What Field Hockey Has Taught Me About Business  


I recently joined my local field hockey league to get in some much needed team time. I work solo for the most part – admittedly, it gets lonely. This was a great solution. We play one game a week for the summer. My favorite thing about it is the learning I get out of it (as well as the aggression!).

Full disclosure: I’m not a sports person! Please correct me on any misuse of sports jargon.

You have to adapt.

Imagine meeting your team of 15-or-so 15 minutes before the game. That’s a minute to get to know pretty well each person on your team. We used that time to practice, given we were all pretty rusty from last season. The last time I played was 14 months prior. (Also known as, ow!) However, we played really well and won with 2 goals! I was impressed. How did we manage to play so well in such little time? Adaptability: being thrown into some sort of large-scale change and pushing your way through it, with hockey stick in hand.

Small business owners are learning all the time. It’s important that we focus on learning new skills to build our businesses but these opportunities typically come out of left field.

Oh, and, get this: our team from week one was switched in week two so the adaptability continued.

Trust your instinct.

Another thing about meeting your team shortly before game one is that you don’t know who is going to play which position and who is going to play it well. We mapped out positions shortly before the game, but we didn’t know each other’s names well so we had to feel out our passes. My issue when I play sports is that I think too hard and miss major plays. Being thrown into a new team environment put pressure on trusting one’s instinct.

Business is a fast-paced environment. You make major decisions each and every day, like “should I take on that client” or “what task should I complete first?” Trust your instinct and everything will fall into place.

You can’t play every position.

Field hockey is played on a large field with 12 players per team, including the goalie. It’s hard to be everywhere on the field. You need to stay within the confines of your position. The confines will move around a bit, depending on where the ball is on the field, but for the most part, you need to be nearest to the positions beside your own and try not to leave your nook.

In business, I’ve learned that I’m horrible at taxes and I can’t read legal jargon, so it’s important for me to outsource these things. You can’t play every position and you can’t do everything in your business on your own, unless you want to muddle up the game … or the business.

Short corners can happen in business.

In field hockey, a short corner is a penalty given to the defending team in the penalty corner. It also poses as an opportunity for the opposing team, allowing them close range to the net to score. If you play it right, you can have 2 or 3 short corners in a row. It’s basically like watching time repeat itself – pretty cool. In business, you get short corners when mistakes are made or errors occur. Short corners allow businesses to pick up where they fell down and make things better.

What sports rules apply to your business routines and structures?

Start Hanging Around the Water Cooler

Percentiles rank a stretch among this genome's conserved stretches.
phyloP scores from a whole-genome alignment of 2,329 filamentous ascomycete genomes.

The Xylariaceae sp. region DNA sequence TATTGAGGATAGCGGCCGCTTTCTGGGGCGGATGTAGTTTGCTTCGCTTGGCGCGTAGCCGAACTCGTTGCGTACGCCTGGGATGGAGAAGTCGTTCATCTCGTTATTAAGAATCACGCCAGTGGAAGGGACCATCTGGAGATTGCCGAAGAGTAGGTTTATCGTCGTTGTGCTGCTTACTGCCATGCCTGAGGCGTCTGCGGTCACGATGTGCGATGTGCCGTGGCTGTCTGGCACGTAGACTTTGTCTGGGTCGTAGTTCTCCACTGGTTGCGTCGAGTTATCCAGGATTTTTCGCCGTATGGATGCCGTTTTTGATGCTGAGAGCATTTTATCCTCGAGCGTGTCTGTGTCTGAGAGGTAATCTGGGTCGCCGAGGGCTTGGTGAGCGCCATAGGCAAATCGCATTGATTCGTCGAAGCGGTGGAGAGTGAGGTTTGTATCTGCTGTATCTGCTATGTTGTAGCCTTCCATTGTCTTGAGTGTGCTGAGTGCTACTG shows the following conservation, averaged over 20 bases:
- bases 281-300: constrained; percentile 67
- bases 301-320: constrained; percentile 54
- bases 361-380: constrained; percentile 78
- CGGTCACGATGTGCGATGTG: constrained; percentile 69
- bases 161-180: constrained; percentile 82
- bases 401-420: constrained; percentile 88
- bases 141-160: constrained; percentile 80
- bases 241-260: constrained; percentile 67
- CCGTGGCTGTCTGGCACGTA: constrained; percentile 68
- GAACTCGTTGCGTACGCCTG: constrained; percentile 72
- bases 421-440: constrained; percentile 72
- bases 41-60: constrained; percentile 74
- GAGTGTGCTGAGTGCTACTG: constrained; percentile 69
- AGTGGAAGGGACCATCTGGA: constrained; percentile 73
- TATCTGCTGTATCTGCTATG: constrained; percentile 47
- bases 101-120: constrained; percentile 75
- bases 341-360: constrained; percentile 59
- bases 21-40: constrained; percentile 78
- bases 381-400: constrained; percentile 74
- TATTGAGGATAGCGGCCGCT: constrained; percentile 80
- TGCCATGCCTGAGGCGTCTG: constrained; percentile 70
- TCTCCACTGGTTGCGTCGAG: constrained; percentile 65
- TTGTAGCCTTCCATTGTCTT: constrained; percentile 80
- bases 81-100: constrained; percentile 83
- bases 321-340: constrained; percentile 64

If you’re like me, you don’t have a water cooler to hang around – just house cats who wrap around your legs as you trudge through the house to achieve the first goal of the day: chugging your morning coffee. It gets kind of lonesome talking to cats all day. Last week, I took a strategic approach and tried to make my working days (which is well, all 7 days of the week), more social.

Network to get work.

If you aren’t out networking, you should be! There are plenty of opportunities to meet new people in business across the GTA. Use Meetup, Eventbrite or Facebook to find events and this will begin to open up your realm of networking activities as well as build your network. Attend at least one networking meeting a week in order to stay on the scene.

Hold a mobile meeting.

It is great to see people face-to-face even if there’s a screen between you on Skype or Google Hangouts. Try to have a couple of these a week in order to keep your communication skills fresh.

Find a work buddy.

Perhaps a fellow friend or colleague is in the same boat as you are. For me, I consult my writer friend who is always brainstorming new book ideas or has her head glued to her latest screen play. We usually end up at the library or a café near us.

Join a team.

In the absence of having a team element in my life, I decided to join my local field hockey league. I like the idea of working together to achieve something you could not do on your own. It is a once a week commitment and it satisfies my need for group progress.

Consider hiring.

Eventually, I’d like to rent an office space where I can work alongside a small team of social media strategists. For now, I will continue haunting my go-to local cafés throughout the week until they throw me out! However, if you’ve considered contracting someone, perhaps you can work in the same space together.

Stay social.

Plan an event with friends once every week or so. You need the down time and your friends will want to see you just as much.

Enjoy the silence.

There’s nothing wrong with being on your own. Once the initial realization that it is possible to work on your own every day kicks in, it becomes a lot easier to get things done. Just don’t get too introspective about it or lose sight of your initial tasks. There are many great tools for that, such as strategic alarms or time management apps to help get you going.